American literature has a door with hinges? This vindicates Picoult and Weiner. The thing that keeps closing in their faces? It’s The Door!

    • Chauncey Mabe permalink*
      September 8, 2010 10:52 pm

      But how could the doors slam in Picoult/Weiner’s faces if Franzen blew them off their hinges 10 years ago?

      I kinda admired Franzen for rebuffing Oprah. But I also thought he was a self-important jerk. Still, his position was defensible and I couldn’t see why such a big deal was made of it.

      Of course, the perpetual marketing event is nothing new. I’m sure Dickens and Wilde and Hemingway and Capote and other savvy writers of bygone eras were keen for the main publicity chance.

  5. September 8, 2010 9:19 pm

    Woe and more woe, the hype machine is whirling fast as the blades of a jet engine and though Connie is probably right in her assessment, the voices raised in chorus after chorus of genuflection put me off so much that I don’t want to waste my time on what I fear will be another disappointment

    • Chauncey Mabe permalink*
      September 8, 2010 10:55 pm

      Well, true, Duff, but thus has it ever been. It’s only more odious now because advanced digital technology is so overbearing.

  6. September 8, 2010 9:26 pm

    Chauncey, have you ever thought about doing a list of the Best of Independent Publishers? I’ve got some nominations (houses, authors and books) if you ever decide to give them a look. I’m thinking Dzanc, Black Lawrence, Wordcraft of Oregon, etc. Small all – but werewolves who really sink their teeth in when it comes to publishing what they REALLY BELIEVE IN, unlike the trumpeters of the cooperate publishing money machine pumping out pabulum and propaganda for the masses. Just a thought, Chauncey.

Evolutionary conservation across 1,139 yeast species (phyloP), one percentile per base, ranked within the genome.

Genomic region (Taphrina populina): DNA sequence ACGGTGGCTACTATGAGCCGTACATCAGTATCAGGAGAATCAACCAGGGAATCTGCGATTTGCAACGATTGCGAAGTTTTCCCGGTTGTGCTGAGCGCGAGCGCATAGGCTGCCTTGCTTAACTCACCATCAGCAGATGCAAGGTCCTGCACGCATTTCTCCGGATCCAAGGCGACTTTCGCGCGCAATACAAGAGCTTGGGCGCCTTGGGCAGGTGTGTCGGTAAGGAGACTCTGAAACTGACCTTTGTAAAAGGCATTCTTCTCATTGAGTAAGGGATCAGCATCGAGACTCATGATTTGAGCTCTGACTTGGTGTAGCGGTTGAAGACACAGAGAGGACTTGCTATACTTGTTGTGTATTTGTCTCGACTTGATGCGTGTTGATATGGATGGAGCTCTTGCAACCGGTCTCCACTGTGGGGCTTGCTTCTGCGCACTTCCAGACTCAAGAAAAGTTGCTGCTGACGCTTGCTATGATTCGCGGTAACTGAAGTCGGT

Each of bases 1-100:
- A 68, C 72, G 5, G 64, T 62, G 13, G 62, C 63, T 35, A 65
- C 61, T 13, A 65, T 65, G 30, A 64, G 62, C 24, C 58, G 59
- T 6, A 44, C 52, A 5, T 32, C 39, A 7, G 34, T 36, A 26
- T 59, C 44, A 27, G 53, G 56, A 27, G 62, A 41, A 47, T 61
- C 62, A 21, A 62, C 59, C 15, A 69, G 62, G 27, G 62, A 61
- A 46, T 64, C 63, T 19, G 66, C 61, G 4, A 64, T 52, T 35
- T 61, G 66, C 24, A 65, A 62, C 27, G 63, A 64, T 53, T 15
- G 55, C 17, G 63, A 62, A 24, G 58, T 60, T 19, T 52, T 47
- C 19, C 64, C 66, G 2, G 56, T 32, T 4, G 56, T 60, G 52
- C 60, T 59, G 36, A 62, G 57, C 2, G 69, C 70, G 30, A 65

• Chauncey Mabe permalink*
      September 8, 2010 10:58 pm

      That’s an interesting idea, Duff, especially since I’m hearing more and more about how independent bookstores will survive into the digital age, while chains will wither and die. Could something similar be in the offing for publishers? I don’t now.

      For all their faults, though, the big publishers still produce some good — some great– books.

  7. John Karwacki permalink
    September 9, 2010 10:22 am

    After reading this exceptional blog, I am less worried about the P.R. machine that is media as I am about where to find and purchase a “Bushy Mountain Limbertwig”; help a brother out, Chauncey.

  8. September 9, 2010 10:31 am

    The hype-machine has always been with us. Dan Brown would still be churning out bad humor books with his wife if it weren’t for the Catholic Church getting all huffy.

    And if the French government hadn’t gotten its panties in a wad and hauled Flaubert and his publisher into court on morals charges, “Madame Bovary” would never have become a bestseller in its day.

    To paraphrase the old PR maxim: I don’t care what you say about it, just spell the title right.

  9. Chauncey Mabe permalink*
    September 9, 2010 10:58 am

    That’s the most reasonable question to emerge from this whole Franzen fracas, John. I suggest Brushy Mountain, N.C., where the Brushy Mountain Apple Festival is scheduled to kick off on Oct. 2 this year. (Actually, it’s in downtown North Wilksboro, the hamlet nearest the Brushy Mountains in northwest North Carolina). The Brushy Mountain Limbertwig is only one of several limbertwig varieties originating in central and southern Appalachia during colonial times. Others include the Black, Red, Royal, Summer, Swiss, Carney Fork, Kentucky, and Victoria.

    Here’s a description from the Hocking Hills Orchard (in Ohio) website: “A fine eating apple with bright yellow skin with a dull red wash and some russet on the skin. Crisp, juicy flesh and highly aromatic. Good keeper.” How can you stay home in October after reading that?

    Now I think I’ll go call my Mom, who still lives in small town in the Blue Ridge.